Compare today’s studio with that of five years ago and you’ll be amazed. Compare it to that of ten years ago and you’ll be shocked. At that time, we thought it would be a bad idea to have producers. We didn’t have any real game designers. And we had just two departments, Art and Code. Nowadays, we have ten producers and a dozen departments that work together very closely. Our development process was held together by pieces of duct tape. I remember a period of time without a working game-engine. It was not working for almost three months! We just kept on working, hoping for the best. Flash forward to now, we have a multitude of completely automated gating and checking mechanisms that prevent major slipups. Now people get irritated if the game doesn’t work for two hours and rightfully so.
Jan-Bart van Beek (link)
With Horizon Zero Dawn JB took another huge step in the new direction. It was pretty similar to his decision to move away from advertising and into games.
We’re making a first open world game, a first RPG. We had no tools whatsoever. We started with the Killzone toolset, that was not adequate for making a game like this. The entire toolset had to be created from scratch. We wanted to make a game that was of similar kind of resolution to a first-person shooter, but it was open world. The engine needed a complete overhaul. It was a huge task for our tools guys. But that’s why we love them so much, they make things that the actual player never sees, but they make all the people on the team super happy.
If you want to learn more about the technical challenges of the Horizon Zero Dawn production check out this talks at SIGGRAPH 2016 and GDC 2017. Jaap van Muijden talked about the procedural nature of world building in DECIMA engine and Andrew Schneider discussed the way his team did the clouds in the game. These are very technical but very interesting talks.
Low Points in Production
During the 6 year development we’ve had a lot of low points. I think it generally took us a long time to crack the core combat. It took a year and a half to make that first T-Rex the Thunderjaw. During that year everyone was starting having doubts. What are we doing? You are firing arrows at that huge overpowered machine. How will that ever work? When we cracked that we knew that we’re going to have at least a good game in terms of gameplay. But it took an awfully long time to get there. Another low point is secrecy. It took us almost 4 years before we could tell our friends and family about out project. To not being able to share with the world your project is hard.
Alloy is our construct. We’ve created her. But the voice talent of Ashly Burch was massively influential. I believe she came together relatively late in the process. When we brought in our narrative director John Gonzales he became instrumental in bringing this hero to life. Ashley’s performance really inspired him. There was a lot of back and forth between how she delivered her lines and what he would write next and have her say. There was a very good dynamic between them. It was a bit hard, cause people on the commercial side really wanted to get this short description and we couldn’t. She came into existence while we were creating her.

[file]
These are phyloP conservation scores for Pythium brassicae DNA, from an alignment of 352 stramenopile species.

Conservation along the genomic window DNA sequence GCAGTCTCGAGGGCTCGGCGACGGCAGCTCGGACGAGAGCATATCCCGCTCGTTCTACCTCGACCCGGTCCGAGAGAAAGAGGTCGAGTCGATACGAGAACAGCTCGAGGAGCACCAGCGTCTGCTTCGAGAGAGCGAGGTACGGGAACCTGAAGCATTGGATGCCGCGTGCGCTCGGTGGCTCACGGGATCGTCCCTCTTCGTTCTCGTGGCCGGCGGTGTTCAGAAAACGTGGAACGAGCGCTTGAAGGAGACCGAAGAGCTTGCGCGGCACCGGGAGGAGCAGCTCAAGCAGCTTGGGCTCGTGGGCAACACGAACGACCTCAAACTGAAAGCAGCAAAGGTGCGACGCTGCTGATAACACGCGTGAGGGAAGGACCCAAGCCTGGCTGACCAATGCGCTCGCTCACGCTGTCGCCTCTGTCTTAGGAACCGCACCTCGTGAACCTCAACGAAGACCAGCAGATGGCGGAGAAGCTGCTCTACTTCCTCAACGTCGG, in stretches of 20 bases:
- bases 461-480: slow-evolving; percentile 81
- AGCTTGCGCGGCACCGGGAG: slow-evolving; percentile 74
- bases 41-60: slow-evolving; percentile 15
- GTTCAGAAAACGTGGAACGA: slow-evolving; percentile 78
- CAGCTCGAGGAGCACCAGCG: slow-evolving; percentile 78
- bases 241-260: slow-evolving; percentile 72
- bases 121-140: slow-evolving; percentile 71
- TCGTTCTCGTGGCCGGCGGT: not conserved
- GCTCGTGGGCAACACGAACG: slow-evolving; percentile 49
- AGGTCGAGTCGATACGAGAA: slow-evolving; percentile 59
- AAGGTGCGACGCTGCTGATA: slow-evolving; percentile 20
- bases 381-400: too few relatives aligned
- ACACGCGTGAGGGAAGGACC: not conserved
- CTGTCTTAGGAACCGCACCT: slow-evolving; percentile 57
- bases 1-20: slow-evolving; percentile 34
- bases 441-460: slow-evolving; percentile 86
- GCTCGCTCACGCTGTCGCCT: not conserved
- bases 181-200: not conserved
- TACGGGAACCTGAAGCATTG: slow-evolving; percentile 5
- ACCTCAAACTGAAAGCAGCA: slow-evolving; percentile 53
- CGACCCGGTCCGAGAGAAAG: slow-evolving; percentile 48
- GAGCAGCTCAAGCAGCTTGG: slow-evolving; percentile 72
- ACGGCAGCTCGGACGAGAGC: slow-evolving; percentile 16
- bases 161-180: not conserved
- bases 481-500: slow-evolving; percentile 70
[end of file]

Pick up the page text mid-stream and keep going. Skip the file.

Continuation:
Another big moment was getting the right face for this character. We were looking at age, looking at some big names, models. And then one of our producers was watching a Dutch movie and this is where he saw this girl Hannah Hookster. She had that cheeky kind of fierce, funny attitude. She ended giving her likeness to the character. For the performance and motion capture stuff awe’ve used a parkour actress. Alloy is basically three different people, which makes her a very complex character.
After a big project like this, you usually try to give people some time off, but there’s always stuff todo. Like the day one patch, the launch trailer. And these weeks, when we are coming to GDC, meeting their ex colleagues – these are the actual vacations for the team. Some of our guys went out to support Kojima Productions. We also did events in 15 countries.
Horizon Zero Dawn is setting a new bar for most of the games companies out there, including Naughty Dog. It’s Star Wars Episode 3 level of story, Bladerunner level of world building. It’s an insane journey into the world that is painfully beautiful to look at. It’s one of those games that you just don’t want to finish, cause it hurts so much to let it go. If someone from Guerrilla Games is reading this – we just want you to know how grateful we are foreign able to experience this incredible project. And if you would want to share anything about the production – we’ll be happy to feature your amazing developers and artists. You guys are amazing.
All the images in this thread are taken from the NeoGAF Horizon Zero Dawn screenshot thread.